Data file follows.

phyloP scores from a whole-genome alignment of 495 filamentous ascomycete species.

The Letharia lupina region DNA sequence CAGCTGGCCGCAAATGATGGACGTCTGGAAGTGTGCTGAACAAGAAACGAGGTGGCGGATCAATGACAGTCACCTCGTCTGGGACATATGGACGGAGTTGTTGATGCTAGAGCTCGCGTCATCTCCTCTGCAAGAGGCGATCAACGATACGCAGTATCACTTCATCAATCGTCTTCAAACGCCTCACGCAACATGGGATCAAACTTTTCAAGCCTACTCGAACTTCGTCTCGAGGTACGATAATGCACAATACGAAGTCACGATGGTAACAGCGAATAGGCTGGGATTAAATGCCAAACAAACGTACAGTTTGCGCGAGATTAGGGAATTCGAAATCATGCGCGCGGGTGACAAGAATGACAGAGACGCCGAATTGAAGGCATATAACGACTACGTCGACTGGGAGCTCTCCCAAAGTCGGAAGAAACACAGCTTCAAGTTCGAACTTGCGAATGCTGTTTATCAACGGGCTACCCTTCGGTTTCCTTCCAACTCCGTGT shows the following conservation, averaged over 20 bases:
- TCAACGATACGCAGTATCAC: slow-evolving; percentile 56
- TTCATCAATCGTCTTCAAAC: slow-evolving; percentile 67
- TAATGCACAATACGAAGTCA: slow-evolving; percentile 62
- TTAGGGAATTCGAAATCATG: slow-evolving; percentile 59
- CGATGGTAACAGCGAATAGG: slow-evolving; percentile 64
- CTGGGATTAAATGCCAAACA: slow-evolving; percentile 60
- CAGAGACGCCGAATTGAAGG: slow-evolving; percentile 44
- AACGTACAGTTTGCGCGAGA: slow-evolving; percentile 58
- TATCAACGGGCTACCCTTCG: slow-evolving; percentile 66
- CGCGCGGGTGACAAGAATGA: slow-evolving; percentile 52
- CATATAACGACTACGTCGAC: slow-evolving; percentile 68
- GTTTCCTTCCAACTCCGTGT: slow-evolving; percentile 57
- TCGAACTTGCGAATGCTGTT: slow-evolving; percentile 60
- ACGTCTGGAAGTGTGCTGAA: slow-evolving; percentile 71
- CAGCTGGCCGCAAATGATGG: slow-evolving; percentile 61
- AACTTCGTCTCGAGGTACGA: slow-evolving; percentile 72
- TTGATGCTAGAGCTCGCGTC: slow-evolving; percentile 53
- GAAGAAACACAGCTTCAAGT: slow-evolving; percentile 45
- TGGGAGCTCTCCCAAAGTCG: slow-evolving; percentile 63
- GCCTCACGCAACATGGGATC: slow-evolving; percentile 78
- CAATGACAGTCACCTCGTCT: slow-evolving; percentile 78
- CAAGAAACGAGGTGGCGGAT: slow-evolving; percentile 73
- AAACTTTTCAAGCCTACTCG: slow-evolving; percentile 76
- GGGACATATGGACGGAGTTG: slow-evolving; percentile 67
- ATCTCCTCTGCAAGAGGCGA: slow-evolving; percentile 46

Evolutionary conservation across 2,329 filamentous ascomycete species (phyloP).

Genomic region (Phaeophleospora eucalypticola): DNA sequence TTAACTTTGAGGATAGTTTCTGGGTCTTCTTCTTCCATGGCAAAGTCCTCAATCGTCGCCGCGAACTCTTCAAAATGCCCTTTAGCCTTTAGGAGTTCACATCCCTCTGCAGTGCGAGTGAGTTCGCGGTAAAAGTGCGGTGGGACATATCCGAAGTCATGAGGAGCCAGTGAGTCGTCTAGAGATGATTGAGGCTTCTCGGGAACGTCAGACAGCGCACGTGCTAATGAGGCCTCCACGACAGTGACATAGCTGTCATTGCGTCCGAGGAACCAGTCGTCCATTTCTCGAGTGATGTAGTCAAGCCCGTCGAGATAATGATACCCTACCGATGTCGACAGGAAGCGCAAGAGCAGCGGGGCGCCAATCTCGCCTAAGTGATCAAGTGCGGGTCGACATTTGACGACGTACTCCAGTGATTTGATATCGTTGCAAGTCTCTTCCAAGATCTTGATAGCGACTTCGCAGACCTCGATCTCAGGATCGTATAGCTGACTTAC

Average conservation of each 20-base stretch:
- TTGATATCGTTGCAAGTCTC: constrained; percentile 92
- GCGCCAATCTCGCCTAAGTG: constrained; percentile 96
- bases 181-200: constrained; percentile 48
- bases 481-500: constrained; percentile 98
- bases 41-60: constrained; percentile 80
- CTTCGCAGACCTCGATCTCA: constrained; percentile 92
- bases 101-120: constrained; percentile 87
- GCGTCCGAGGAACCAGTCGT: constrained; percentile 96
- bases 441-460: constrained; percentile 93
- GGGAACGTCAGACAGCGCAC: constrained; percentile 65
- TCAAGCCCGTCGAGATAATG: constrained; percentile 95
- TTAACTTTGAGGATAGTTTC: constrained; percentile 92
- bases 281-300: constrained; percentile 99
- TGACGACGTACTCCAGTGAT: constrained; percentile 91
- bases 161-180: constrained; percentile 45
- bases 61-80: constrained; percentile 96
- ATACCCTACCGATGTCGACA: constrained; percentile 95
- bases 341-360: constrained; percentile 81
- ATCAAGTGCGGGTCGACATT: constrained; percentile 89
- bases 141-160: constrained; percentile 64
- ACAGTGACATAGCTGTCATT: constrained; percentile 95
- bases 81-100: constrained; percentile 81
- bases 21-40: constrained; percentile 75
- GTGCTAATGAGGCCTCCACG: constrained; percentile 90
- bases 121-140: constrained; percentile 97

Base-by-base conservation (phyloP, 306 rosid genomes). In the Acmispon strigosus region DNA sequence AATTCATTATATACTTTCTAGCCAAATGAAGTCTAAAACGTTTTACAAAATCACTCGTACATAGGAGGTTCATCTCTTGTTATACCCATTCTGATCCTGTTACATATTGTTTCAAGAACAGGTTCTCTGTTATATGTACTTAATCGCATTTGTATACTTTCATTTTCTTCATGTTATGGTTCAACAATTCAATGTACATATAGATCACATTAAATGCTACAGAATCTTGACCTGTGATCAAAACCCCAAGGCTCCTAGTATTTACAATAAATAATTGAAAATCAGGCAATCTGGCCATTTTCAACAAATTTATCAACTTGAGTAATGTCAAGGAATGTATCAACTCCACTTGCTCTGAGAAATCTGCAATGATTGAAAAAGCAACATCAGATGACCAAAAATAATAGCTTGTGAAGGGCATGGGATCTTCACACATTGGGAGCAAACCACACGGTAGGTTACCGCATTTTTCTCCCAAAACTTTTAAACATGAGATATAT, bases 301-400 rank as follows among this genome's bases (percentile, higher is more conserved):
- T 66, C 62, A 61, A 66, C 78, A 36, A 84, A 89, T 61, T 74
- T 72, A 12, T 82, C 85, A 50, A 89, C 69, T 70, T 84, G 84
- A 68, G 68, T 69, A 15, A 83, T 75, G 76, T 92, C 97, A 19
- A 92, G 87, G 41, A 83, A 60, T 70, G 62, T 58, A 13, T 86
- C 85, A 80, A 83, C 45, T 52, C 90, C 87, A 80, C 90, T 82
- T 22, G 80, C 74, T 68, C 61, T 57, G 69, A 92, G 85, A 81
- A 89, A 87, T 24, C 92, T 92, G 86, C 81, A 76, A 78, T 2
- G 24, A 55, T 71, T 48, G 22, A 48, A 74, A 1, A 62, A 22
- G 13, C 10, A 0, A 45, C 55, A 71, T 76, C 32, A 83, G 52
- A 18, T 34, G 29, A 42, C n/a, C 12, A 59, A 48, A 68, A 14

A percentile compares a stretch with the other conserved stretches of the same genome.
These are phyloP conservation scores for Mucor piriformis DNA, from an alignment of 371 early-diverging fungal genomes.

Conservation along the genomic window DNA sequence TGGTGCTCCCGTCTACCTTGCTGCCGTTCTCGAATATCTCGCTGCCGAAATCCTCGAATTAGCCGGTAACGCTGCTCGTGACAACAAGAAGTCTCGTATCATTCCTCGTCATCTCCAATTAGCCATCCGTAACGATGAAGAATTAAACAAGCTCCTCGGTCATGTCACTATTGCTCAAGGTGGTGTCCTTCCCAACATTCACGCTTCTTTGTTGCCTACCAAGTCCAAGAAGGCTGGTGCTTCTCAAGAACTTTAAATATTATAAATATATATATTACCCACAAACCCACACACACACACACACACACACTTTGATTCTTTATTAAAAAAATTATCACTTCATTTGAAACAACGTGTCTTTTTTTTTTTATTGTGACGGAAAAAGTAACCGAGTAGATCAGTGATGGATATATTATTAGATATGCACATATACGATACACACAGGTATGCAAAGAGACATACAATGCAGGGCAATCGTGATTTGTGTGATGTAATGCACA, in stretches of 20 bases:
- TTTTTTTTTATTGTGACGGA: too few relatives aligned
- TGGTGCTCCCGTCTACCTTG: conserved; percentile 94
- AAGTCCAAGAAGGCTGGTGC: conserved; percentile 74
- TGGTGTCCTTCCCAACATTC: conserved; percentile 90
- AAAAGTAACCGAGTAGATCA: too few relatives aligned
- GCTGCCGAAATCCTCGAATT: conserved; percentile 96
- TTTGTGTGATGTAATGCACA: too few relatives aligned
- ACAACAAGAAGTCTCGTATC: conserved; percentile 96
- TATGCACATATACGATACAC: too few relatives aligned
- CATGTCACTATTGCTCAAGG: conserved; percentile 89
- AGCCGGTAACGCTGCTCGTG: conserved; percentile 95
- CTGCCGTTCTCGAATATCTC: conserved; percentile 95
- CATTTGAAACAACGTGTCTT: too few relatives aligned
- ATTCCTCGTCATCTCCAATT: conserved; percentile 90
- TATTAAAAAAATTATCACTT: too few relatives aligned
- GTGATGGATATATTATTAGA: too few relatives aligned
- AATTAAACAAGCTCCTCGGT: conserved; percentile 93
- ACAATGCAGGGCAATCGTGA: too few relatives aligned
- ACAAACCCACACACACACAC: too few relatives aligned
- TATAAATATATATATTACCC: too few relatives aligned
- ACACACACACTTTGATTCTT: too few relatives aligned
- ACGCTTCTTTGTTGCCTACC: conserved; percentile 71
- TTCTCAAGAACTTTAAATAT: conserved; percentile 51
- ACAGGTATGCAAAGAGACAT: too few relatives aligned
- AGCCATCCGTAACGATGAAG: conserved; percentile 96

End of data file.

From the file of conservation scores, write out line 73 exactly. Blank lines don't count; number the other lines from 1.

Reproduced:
- TGGTGTCCTTCCCAACATTC: conserved; percentile 90